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Cenred Harmsworth - What Happened?

Mas Totok's view of the spiritual From Hassanah Briedis, July 7, 2007. Time 21:42

Dear Cenred,

Thank you for writing about your experience of your time with Mas Totok. I found it interesting to hear your personal recollections of him. You describe his views and approach to the spiritual life, and something in particular resonated with me. That is the view that the ‘spiritual person’ is normal, behaves in a normal way and doesn’t seek to elevate themselves above those around them. I suppose that is usually described as ‘humility’. And secondly, that the ‘spiritual person’ loves all of creation. It is good to hear those values being mentioned, I never tire of hearing them.

Much is often said, by all of us, about how we all should be and how we should behave in order to advance the original aims of Subud. But I’m coming to the realization that there is a huge gulf between being told by my religious organization to behave this way and that way, and being able to do it because it’s actually a true expression of who I am. So, to be told that I should love all creation doesn’t mean much. But when it happens, and that love – a deep, utterly passionate love for creation – becomes how I am, then it’s just . . . there! How is the work done to arrive at that? That’s a fascinating question. I’m not sure that I can answer it. But I can say that as my belief in a patriarchal, male, punitive God evaporated and disappeared, so my love for everything else seemed to come to life!

So, as you can see, your descriptions of Mas Totok struck a chord in me, so thanks for writing about it.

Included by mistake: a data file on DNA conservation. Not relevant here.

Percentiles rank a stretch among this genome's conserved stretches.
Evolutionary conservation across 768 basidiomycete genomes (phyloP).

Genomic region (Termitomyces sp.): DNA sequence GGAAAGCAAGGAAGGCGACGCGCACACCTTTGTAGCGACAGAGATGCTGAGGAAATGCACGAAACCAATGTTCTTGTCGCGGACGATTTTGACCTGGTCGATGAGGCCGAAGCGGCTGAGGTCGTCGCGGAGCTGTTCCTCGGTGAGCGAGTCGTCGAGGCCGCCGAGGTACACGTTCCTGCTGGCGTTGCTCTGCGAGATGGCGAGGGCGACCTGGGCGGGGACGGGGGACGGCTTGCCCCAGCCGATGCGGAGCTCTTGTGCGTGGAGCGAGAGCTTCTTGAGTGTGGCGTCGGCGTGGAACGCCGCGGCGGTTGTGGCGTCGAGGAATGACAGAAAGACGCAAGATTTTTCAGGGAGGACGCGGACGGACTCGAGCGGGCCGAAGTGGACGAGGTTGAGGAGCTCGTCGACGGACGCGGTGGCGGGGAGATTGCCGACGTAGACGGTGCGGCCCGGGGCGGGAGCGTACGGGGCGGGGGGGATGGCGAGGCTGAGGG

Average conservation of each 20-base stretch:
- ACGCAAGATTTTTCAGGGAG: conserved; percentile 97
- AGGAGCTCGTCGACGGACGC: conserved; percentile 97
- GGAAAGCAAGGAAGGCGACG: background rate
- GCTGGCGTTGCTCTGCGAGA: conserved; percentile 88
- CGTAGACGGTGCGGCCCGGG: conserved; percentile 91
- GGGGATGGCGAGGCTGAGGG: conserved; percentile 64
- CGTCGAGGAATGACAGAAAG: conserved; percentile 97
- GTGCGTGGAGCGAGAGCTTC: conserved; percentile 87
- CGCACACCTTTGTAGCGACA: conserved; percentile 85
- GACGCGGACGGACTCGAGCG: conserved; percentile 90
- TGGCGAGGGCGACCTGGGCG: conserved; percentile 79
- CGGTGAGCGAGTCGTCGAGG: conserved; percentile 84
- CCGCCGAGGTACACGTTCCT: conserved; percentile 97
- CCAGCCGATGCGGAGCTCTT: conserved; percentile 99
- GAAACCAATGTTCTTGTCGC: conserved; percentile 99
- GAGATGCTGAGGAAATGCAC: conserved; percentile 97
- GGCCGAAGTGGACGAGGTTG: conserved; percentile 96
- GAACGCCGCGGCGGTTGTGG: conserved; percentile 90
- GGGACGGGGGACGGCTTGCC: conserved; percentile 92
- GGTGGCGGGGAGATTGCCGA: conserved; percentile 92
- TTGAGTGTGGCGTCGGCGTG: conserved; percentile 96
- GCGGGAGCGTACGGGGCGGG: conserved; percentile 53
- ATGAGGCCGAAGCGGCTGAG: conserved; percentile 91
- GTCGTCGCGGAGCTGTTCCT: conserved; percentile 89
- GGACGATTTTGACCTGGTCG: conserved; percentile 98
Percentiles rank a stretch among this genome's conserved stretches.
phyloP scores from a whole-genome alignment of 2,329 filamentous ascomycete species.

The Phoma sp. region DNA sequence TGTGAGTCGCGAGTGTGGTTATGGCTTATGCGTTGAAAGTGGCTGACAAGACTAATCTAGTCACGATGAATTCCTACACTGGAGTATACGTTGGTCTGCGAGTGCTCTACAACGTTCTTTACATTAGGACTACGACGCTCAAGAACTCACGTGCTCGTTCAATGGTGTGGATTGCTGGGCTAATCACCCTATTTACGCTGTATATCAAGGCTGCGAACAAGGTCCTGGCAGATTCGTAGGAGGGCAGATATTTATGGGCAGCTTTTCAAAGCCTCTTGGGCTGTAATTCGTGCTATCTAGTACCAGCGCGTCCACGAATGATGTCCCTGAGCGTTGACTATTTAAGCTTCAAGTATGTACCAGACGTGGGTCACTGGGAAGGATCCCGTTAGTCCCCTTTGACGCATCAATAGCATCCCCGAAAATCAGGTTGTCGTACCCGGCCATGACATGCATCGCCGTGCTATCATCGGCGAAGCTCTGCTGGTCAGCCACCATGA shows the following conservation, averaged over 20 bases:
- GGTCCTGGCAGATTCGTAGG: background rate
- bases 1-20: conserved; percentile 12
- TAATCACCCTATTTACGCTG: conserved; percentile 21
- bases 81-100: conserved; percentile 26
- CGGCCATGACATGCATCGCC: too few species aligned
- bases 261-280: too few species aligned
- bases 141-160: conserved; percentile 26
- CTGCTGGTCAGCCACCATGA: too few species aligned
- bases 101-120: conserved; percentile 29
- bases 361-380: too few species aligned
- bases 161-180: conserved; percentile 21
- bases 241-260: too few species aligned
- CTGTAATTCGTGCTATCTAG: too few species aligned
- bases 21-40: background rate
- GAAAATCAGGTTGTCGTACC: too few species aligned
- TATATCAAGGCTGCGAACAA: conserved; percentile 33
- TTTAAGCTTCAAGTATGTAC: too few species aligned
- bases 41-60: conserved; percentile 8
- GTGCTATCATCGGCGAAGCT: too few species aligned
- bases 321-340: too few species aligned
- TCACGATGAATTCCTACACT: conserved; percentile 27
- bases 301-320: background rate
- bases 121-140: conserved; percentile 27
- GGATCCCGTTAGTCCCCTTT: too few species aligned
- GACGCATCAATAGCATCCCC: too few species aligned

From John Elwyn Kimber, November 27, 2010. Time 0:52

Intriguing stuff - why have most of us never heard of it?

There seems to have been rather a lot of buried or suppressed material concerning the early stages of the development of Subud, and kindred movements. Material that might have offered alternative contexts or perspectives in which to view the Latihan.

Heaven forfend that any of us should suspect that deliberate deception might have been practiced on the non-Indonesian membership. But there is a feeling of discrepancy between what the Latihan appears to convey as an intimation of the nature of the Divine, and what the Subud orthodoxy appeared to impose as a kind of 'tax' on access to group Latihan: this is so ubiquitous a perception among the more free-thinking Latihaneers as to demand a true explanation of all the ins-and-outs of Subud 'spiritual politics' in those early years - something that has never yet been revealed in full.


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